The Tomatometer rating – based on the published opinions of hundreds of film and
television critics – is a trusted measurement of movie and TV programming quality
for millions of moviegoers. It represents the percentage of professional critic reviews
that are positive for a given film or television show.
From the Critics
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The Tomatometer is 60% or higher.
The Tomatometer is 59% or lower.
Movies and TV shows are Certified Fresh with a steady Tomatometer of 75% or
higher after a set amount of reviews (80 for wide-release movies, 40 for
limited-release movies, 20 for TV shows), including 5 reviews from Top Critics.
Percentage of users who rate a movie or TV show positively.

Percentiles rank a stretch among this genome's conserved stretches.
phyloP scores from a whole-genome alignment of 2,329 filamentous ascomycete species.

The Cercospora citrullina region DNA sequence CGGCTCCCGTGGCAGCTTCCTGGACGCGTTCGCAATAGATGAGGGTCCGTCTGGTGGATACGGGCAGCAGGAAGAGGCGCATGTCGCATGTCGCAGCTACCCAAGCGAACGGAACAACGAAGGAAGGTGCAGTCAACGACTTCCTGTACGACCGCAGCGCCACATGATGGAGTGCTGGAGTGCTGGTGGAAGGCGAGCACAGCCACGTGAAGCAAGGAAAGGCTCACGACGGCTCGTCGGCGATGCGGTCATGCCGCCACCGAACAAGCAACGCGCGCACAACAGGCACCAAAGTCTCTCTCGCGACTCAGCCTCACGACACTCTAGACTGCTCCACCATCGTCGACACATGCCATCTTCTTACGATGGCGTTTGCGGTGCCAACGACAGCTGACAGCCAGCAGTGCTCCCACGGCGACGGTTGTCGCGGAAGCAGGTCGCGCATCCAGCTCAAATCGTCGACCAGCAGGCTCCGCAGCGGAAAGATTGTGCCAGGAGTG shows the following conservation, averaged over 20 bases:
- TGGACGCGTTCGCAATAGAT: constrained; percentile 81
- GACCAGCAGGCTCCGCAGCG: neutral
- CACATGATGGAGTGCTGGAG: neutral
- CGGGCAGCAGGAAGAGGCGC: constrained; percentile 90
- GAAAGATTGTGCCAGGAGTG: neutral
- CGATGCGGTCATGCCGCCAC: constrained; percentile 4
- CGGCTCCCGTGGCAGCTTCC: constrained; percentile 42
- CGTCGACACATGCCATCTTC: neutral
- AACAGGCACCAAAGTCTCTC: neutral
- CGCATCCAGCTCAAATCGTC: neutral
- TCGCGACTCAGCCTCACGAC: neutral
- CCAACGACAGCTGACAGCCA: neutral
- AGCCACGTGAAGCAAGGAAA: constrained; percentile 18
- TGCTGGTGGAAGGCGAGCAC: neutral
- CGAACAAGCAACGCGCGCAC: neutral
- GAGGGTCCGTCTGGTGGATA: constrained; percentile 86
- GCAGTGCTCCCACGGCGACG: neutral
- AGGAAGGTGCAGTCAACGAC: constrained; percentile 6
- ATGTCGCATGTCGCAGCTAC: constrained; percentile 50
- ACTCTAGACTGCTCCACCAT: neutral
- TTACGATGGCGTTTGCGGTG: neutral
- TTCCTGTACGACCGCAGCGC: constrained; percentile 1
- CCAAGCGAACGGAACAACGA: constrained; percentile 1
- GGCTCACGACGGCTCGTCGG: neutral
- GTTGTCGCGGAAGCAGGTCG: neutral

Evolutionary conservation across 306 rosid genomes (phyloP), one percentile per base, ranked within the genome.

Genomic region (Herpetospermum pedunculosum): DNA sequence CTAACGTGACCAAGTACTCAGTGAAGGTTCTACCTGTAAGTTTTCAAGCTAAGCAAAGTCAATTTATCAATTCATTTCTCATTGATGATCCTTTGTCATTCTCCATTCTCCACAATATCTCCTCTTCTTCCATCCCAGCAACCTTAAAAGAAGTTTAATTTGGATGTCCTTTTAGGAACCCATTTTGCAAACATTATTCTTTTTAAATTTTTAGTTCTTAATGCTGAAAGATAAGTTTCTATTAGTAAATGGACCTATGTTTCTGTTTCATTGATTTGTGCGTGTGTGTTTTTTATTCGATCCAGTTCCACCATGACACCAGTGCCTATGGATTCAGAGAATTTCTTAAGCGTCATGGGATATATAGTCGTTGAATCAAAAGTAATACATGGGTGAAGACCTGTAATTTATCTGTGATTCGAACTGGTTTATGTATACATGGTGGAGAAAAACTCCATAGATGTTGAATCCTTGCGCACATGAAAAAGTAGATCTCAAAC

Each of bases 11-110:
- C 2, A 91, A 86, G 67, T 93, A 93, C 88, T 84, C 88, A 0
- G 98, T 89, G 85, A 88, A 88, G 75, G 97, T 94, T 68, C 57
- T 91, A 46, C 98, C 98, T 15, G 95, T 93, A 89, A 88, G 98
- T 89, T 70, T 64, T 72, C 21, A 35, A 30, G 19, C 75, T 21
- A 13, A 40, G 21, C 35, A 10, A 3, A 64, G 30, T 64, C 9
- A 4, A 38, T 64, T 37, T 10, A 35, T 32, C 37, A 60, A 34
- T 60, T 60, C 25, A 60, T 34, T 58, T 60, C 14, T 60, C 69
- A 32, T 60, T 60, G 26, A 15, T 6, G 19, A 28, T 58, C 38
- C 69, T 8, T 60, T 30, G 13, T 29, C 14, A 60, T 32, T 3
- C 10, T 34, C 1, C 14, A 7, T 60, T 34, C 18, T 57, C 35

One of the least remembered of the many actresses molded by the great master himself, D.W. Griffith, Clarine Seymour sadly did not live to witness the release of her first starring film, The Idol Dancer (1920). A beautiful brunette with large, luminous eyes, Seymour had appeared in a couple of Thanhouser productions in New York, supported serial queens Pearl White and Mollie King, and played second fiddle to circus performer turned slapstick comic Toto prior to signing with Griffith in 1918. Unfortunately, with the exception of True Heart Susie (1919), in which she was fine as the "other woman," none of her films were among the director's best. In fact, Scarlet Days, an overly melodramatic Western, is by many thought to be his very worst. But Seymour always emerged unscathed and usually with glowing reviews, better even than those awarded Carol Dempster, the nominal star of Scarlet Days and Griffith's main protegée at the time. The Idol Dancer, set on a tropical island and with Seymour playing an Eurasian dancing girl tempting both Creighton Hale and Richard Barthelmess, was no masterpiece, either, but Seymour earned star billing and the trade paper Exhibitors' Herald found her "more fascinating than ever." This and most other reviews, sadly, were posted posthumously. Officially, Seymour's tragic death was blamed on an intestinal malaise, but, according to Lillian Gish, who certainly was in a position to know, the young actress succumbed from exposure suffered during the near arctic location filming of Way Down East (1920), a fate eerily similar to what befell her character in True Heart Susie. Seymour was summarily replaced by dancer Mary Hay but, again according to Gish, may still be spotted in a couple of long shots.